(M.A. 05.13)

Loom Loom

Hand-made by Urbain Blanchard (1846-1939), from Rustico, P.E.I.

This loom, made circa 1870-1890, is held together with wooden pegs. Urbain Blanchard was a carpenter and a farmer.

His wife, Anastasie (née Doiron), and their daughters Marie (born in 1874) and Joséphine (born in 1887) wove fabric on this loom that was used to make blankets, dresses, and underwear. Donated by Joséphine Blanchard, from Charlottetown.


Chair Chair

Hand-made around 1840 by Hypolite Arsenault, from St. Nicholas, P.E.I., grandfather of the donor, Sophie DesRoches, from Miscouche.


Bread Bowl Bread Bowl

This bowl made from a single piece of wood was used for kneading bread. Acadians call it a mette. Donated by Marie Gallant, wife of Alyre Gallant, from Saint-Timothée, Mont-Carmel parish.(M.A.XX.362)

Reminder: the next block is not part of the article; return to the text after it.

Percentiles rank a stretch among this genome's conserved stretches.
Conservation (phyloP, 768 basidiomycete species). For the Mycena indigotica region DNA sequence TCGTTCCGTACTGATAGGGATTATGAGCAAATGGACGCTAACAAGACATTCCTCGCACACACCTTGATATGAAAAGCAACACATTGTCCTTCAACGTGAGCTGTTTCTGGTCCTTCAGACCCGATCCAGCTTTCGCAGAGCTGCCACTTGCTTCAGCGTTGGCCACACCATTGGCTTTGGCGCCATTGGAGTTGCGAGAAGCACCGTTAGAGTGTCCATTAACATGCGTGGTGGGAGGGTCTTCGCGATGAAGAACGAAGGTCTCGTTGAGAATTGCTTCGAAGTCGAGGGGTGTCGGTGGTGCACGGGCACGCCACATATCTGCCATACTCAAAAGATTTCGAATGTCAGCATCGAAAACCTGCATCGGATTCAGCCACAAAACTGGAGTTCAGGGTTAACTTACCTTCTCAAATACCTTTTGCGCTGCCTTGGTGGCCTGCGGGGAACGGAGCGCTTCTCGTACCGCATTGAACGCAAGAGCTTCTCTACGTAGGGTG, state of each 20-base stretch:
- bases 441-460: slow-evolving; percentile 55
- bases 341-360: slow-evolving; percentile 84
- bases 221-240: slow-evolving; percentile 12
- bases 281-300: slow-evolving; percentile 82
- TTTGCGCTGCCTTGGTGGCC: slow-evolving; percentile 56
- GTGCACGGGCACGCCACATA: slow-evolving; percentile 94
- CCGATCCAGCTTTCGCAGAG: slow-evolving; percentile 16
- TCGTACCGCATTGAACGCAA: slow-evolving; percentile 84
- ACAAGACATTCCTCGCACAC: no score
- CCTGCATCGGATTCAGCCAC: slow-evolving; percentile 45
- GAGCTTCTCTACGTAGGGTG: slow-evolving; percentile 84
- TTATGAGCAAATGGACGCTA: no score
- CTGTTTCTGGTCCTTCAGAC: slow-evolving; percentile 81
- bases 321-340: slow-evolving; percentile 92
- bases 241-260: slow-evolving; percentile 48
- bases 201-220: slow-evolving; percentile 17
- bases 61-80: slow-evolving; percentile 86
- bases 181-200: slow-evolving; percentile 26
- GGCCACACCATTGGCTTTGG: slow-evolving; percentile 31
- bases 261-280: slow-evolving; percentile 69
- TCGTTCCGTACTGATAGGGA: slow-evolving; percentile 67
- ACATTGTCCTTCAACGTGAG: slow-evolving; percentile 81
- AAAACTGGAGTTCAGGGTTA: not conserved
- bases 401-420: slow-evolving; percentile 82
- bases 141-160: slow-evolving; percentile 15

Sculpted Box Sculpted Box

Made in 1913 by Antonin J. Arsenault (born in 1890), from Urbainville, P.E.I., while he was working in a wood camp in Maine. This little wooden box which measures 18 x 10 cm was used to keep spruce gum. Donated by his daughter Rita Poirier, from Miscouche.(M.A.64.127)

Cribbage Board Cribbage Board

Made by Tilmon Richard (1904-1947), from Mont-Carmel, P.E.I. Donated by Alice and Alfred Richard, from Summerside.


Shoemaker's Tools and Photo of Jerry Gaudet Shoemaker’s Tools and Photo of Jerry Gaudet

These tools (anvil, hammer, tack lifter, and awls ) belonged to shoemaker Jerome (Jerry) D. Gaudet (1893-1958), from Tignish, P.E.I. Donated by Reginald Porter, from Belle River, grandnephew of the shoemaker.